ing upon mesmerism at Newcastle in 1844, and was called in to attend her. She was afterwards regularly mesmerised. She rapidly recovered, and gave an account of her case in 'Letters on Mesmerism,' first published in the 'Athenæum.' Unbelievers were irritated, her eldest sister (who died soon afterwards) and her mother were alienated for the time, and charges of imposture and credulity freely made upon persons concerned. Miss Martineau naturally became a firm believer, and occasionally mesmerised patients herself.
Her experience in mesmerism had brought her the acquaintance of a gentleman interested in the question who was living on Windermere, and in January 1845 she visited him in order to confirm her recovery. Tynemouth had become disagreeable, owing to the quarrels over mesmerism ; her mother was settled with other children at Liverpool, and she took lodgings at Waterhead to look about her and form plans for her life. She finally bought a plot of ground at Clappersgate, Westmoreland, and built a house, called 'The Knoll,' during the winter of 1845-6. In the autumn of 1845 she wrote her 'Forest and Game-Law Tales,' upon evidence supplied by John Bright, which were for the time a failure, partly owing to the excitement about the repeal of the corn laws. After settling in her new house she made many excursions in the Lake district in 1846, and in August was invited by her friends, Mr. and Mrs. R. V. Yates, to accompany them and Mr. J. C. Ewart on a visit to Egypt and Palestine. She returned in July 1847 and began her book upon Eastern life. She had by this time repudiated all theology. In May 1845 she had first seen Henry G. Atkinson, a friend of the Basil Montagus, who had previously through them given her advice upon mesmerism (ib. ii. 214). She consulted him as to the fulness with which she should avow her opinions in the book upon the East, where she proposed to consider the origin of the chief religions. The book was published in 1848, with sufficient success to enable her to acquire full property in her house.
In 1848 she was induced by Charles Knight to undertake a 'History of the Peace,' which he had begun but thrown aside. Her mother died in August 1848, at the age of seventy-five, after an illness which caused her daughter much anxiety. She began her history, however, in August, after previous preparation, finished the first volume by 1 Feb. 1849, and wrote the second in another six months, after a holiday, finishing it in November 1849. It is a remarkable performance, especially considering the time occupied, and written with real power. It generally represents the views of the 'philosophical radicals.' During 1850 she wrote an introductory volume, besides miscellaneous work, including some articles for 'Household Words.' She received 1,000l. for the history and 200l. for the introductory chapter (ib. iii. 336).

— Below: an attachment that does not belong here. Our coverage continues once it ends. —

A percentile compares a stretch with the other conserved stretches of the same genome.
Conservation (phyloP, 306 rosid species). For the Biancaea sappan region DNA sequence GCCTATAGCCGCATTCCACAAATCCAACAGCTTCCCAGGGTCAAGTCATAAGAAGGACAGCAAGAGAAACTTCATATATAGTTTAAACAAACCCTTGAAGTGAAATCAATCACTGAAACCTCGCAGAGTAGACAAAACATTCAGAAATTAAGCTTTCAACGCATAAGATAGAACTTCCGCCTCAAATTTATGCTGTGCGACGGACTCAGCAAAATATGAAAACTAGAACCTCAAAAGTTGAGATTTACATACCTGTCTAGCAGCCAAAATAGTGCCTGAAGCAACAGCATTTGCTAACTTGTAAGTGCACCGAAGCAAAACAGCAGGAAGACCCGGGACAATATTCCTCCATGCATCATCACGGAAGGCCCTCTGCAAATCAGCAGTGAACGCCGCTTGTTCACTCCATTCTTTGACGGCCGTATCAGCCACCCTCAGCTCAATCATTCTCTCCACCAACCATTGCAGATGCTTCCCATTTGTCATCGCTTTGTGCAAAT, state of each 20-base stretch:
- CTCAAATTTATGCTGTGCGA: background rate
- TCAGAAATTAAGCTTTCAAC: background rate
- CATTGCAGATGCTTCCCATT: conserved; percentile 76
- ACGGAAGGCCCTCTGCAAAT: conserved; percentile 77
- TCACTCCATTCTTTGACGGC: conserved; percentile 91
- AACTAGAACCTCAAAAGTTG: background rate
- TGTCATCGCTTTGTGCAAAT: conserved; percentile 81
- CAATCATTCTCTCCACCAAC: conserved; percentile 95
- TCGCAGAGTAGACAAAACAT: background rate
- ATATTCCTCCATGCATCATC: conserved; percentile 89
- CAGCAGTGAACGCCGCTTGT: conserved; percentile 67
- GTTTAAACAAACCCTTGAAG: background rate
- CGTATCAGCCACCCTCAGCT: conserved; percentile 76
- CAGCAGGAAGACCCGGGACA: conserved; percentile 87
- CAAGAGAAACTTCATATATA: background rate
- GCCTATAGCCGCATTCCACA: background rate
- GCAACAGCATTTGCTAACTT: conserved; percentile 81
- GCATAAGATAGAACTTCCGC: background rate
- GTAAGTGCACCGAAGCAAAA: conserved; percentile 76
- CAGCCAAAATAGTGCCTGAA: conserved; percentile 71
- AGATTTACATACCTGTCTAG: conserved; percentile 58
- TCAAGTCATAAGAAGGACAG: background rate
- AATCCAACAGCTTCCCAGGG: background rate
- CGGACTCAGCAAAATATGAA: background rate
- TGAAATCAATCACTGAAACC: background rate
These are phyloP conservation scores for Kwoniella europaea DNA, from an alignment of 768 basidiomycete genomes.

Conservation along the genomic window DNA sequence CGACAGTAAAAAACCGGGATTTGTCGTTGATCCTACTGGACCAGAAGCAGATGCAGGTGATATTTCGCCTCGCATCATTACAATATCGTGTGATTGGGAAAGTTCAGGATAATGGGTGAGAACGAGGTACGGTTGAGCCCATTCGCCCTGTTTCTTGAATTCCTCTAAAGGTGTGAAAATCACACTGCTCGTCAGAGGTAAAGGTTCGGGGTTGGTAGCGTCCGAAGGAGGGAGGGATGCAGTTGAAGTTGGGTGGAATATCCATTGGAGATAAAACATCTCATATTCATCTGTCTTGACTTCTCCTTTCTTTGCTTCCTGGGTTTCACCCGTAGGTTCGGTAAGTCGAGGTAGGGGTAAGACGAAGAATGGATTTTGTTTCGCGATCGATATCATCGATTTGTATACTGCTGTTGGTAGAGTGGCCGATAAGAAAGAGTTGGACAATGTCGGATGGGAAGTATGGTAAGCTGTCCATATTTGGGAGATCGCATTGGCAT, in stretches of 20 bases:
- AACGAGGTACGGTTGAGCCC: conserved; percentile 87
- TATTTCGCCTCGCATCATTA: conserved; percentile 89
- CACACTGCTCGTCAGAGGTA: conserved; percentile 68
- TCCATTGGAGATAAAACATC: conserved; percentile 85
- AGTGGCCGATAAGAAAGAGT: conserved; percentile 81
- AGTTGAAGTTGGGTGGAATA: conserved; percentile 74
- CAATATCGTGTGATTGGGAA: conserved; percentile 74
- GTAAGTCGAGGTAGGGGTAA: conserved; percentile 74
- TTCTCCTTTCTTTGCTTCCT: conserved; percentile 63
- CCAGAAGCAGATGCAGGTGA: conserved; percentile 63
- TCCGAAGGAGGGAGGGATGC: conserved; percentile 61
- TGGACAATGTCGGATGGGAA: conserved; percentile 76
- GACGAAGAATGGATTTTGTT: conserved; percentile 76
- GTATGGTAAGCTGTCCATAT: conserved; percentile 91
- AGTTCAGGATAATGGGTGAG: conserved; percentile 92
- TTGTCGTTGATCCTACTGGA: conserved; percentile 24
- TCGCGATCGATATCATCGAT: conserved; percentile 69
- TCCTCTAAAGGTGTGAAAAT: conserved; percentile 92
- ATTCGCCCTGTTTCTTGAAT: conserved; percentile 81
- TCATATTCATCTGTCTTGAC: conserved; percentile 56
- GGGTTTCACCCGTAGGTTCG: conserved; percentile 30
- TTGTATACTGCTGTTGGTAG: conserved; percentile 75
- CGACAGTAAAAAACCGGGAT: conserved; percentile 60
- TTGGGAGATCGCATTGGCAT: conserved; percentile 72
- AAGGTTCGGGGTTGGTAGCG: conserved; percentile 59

In January 1851 she published the 'Letters on the Laws of Man's Social Nature and Development,' They were chiefly written by Atkinson, and were published at her request (ib. ii. 329). Their anti-theological views naturally gave much offence. They were severely reviewed in the 'Prospective Review' by her brother James, who expressed his pain at finding Miss Martineau as the disciple of an avowed atheist. An alienation which followed was, partly at least, due to other causes. Comtes philosophy was beginning to attract notice at this time, and Miss Martineau, after reading the notices of Lewes and Littre, planned a translation as soon as the history and the Atkinson letters were fairly off her hands. She was interrupted for a time by writing the fragment of a novel, which Miss Brontë, recently known to her, undertook to get published anonymously. It showed favour to the Roman catholics, which caused its rejection by a publisher, and she ultimately burnt it. She afterwards gave up writing for 'Household Words' on the ground that it was unfair to Catholicism. Comte probably influenced her in this direction. In 1851 a Norfolk country-gentleman named Lombe sent her 500l. upon hearing from Mr. Chapman that she contemplated a translation of the ' Philosophic Positive,' She decided to accept 200l. as a remuneration for the labour, and to devote the rest to the expenses of publication. The profits were divided between herself, Mr. Chapman, and Comte. She began her work, which is an able condensation of Comte's six volumes into two, in June 1852, and finished it in October 1853. The book was published in the beginning of November. Comte was highly gratified, and placed it, instead of his own, among the books to be read by his disciples. In 1871 one of them, M. Avezac-Lavigne, began a translation of it into French (ib. iii. 809-12).
Before beginning her translation she had been asked to contribute to the 'Daily News,' the editor, Frederick Knight Hunt [q. v.], having been attracted by her 'History of the Peace.' She wrote three articles a week during her occupation with Comte, and afterwards for a time as many as six. She continued to contribute, under two succeeding editors, until 1866, writing on the whole over sixteen hundred articles (ib. iii. 338-43, 424). A list of the articles in 1861 is given by Mrs.